Thursday June 23, 2011
Addressing a room packed with concerned residents and developers, South Burlington’s City Council Chair Sandy Dooley requested the audience comply with the distributed Meeting Participation Guidelines to ensure order during what was expected to be a contentious discussion regarding the interim zoning that went into effect June 17th. And it was.
Item number 9 on the agenda was, “Discuss Interim Zoning By-Law Resolution. Consider approval or modification.” This By-Law document was a very short time in coming from a 1-month old discussion about the possibility of entering a moratorium period on development in South Burlington (see The Other Paper May 19th Edition at www.otherpapervt.com). The maximum period under the law is 2 years and can be applied broadly to all development in all of the city, or two specific types of development in specific areas.
Also, in order for the City to put such a by-law into effect one of two conditions must be met. According to City Attorney Amanda Lafferty, the City may enter into such a by-law if it is either, 1) “conducting or has taken action to conduct studies,” or 2) “is holding a hearing for the purpose of considering a bylaw, a comprehensive plan, or an amendment extension, or addition to a bylaw or plan.” For the purpose of this effort, the first condition is being used as a basis to argue for interim zoning, and as of June 17th the City has entered into the Interim Zoning By-Law as drafted and posted at www.sburl.com, pending final Council revisions and approval.
Chair Dooley emphasized that the purpose of the meeting was to focus on the scope of the current draft of the By-Law, and not on any job loss or cost impact, sparking a question from the audience about whether or not residents have missed their opportunity to comment on the costs. A public hearing that will allow the discussion of such issues is currently scheduled for July 18th.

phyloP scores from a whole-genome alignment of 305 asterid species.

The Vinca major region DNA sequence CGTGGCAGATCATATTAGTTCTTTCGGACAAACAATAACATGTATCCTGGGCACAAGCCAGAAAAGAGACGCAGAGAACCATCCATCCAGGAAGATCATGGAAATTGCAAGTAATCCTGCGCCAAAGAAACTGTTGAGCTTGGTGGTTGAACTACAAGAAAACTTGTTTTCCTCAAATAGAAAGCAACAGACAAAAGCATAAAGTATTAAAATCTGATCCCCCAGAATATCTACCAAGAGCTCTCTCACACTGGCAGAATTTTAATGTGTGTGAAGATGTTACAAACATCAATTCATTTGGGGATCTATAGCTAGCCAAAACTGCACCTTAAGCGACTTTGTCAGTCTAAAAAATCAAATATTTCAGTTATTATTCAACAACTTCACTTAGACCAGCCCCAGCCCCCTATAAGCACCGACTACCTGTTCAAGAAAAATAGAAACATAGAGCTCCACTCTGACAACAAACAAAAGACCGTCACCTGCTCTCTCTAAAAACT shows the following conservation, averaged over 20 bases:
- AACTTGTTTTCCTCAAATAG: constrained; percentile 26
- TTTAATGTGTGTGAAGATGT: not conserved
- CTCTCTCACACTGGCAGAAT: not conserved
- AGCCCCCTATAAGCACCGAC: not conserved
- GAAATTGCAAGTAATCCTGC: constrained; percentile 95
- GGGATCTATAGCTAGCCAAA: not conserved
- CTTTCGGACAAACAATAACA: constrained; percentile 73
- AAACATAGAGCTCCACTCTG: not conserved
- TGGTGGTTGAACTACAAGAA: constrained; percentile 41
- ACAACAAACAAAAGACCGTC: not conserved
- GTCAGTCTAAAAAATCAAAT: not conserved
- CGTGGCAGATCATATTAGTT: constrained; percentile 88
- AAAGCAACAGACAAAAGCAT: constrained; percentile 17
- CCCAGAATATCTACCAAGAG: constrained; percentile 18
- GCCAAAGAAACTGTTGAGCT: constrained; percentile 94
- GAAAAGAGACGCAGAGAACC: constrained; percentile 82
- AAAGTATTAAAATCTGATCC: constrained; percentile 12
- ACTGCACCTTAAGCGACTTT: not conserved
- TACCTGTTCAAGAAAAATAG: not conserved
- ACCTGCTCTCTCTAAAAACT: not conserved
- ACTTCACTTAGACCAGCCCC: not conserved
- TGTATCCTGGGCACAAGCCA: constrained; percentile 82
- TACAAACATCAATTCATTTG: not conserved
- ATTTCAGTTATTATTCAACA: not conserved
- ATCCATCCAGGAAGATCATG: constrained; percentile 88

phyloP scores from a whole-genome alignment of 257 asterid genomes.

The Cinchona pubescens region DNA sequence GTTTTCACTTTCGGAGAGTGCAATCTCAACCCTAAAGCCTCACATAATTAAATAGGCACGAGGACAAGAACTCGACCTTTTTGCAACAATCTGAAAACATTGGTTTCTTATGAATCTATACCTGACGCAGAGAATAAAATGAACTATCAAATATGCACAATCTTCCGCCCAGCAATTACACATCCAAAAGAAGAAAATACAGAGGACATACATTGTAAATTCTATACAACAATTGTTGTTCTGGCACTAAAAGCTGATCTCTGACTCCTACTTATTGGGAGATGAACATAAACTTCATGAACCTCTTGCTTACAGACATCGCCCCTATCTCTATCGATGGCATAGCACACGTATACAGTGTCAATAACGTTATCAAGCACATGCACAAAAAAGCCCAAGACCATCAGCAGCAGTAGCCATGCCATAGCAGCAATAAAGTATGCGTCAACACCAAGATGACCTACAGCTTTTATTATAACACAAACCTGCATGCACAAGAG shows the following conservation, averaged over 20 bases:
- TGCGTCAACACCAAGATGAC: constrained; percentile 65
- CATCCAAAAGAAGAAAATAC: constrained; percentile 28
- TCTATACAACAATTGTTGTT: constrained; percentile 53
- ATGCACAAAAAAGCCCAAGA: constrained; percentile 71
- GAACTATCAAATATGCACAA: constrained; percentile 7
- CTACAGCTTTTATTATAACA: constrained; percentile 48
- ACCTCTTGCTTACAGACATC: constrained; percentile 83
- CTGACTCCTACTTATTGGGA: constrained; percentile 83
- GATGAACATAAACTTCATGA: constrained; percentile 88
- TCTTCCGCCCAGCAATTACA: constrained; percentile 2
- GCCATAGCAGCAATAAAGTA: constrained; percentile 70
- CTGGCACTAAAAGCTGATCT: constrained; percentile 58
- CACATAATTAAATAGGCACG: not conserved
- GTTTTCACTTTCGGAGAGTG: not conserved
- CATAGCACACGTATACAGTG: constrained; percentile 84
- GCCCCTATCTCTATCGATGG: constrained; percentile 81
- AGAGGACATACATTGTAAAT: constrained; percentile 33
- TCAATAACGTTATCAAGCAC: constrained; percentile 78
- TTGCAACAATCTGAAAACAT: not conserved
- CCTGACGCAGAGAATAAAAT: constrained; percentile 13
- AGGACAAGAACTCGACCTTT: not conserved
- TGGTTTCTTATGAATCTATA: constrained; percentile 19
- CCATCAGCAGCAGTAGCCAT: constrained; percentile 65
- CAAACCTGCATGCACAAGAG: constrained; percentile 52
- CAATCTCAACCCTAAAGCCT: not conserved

Early in the conversation, a poll of those present showed a 50/50 split among residents on whether or not they agreed with the By-Law as written. The opinion among non-residents, presumably developers, was unanimously against interim zoning. Clearly this method lacks scientific polling rigor as do the separate meetings and emails from like-minded citizen’s on both sides of the issue that were referenced by many during the Monday night meeting.
So it is difficult to determine where the majority of public sentiment lies. Certainly there is large scale concern about development in South Burlington, but there is a great lack of clarity on what type of development is good development. Those that support the June 17th By-Law draft have continually expressed an urgency to the situation that requires a development moratorium. Opponents are largely concerned with the costs in jobs, City revenue, study costs, and of course, developer revenues. Opponents also see other avenues of achieving the same “Smart Growth” objectives, such as the development of a strategic plan, changes to the City’s Comprehensive Plan, and changes to Land Development Regulations.
Each Councilor shared his or her opinion on the proposed By-Law, starting with Chair Dooley who favors a more narrow scope, so as not to negatively impact efforts toward producing affordable housing. Councilor Emery largely shared Chair Dooley’s sentiment. Councilor Knapp expressed disfavor of the bulk of the proposed By-Law, emphasizing that, “We have to be careful not to take that which we cannot pay for.”
The main proponents of the draft were Councilors Engels and Greco. Engels stated his motivation for supporting the By-Law is his view that there is a need to stop the trend of making SB a “haven for developers.” “It’s a joke” he added. Developer Larry Williams responded with a caution that it is dangerous for [public officials] to make such sweeping statements because of the risk of their immediate acceptance as the truth in the absence of supporting evidence.
Councilor Greco provided largely anecdotal evidence of an urgent need to pass the By-Law, listing air quality and stormwater runoff issues, recent survey data (which has not yet been analyzed)on related development questions, and a study of which she is aware that shows multi-unit developments cost more to the community than they generate in revenue. Resident Leslie Williams pointed out that air quality and stormwater runoff are always issues—nothing makes them different today than before.
In the end, the Council voted 3 to 2 against the By-Law as written, and 3 to 2 in favor of drafting a more narrow scope for public hearing on July 18th. The three in both cases were Chair Dooley, and Councilor’s Emery and Knapp. The minority were Councilors Greco and Engels. In the interim, the June 17th By-Law will remain in effect.
SOURCE: Michelle Boyer, Correspondent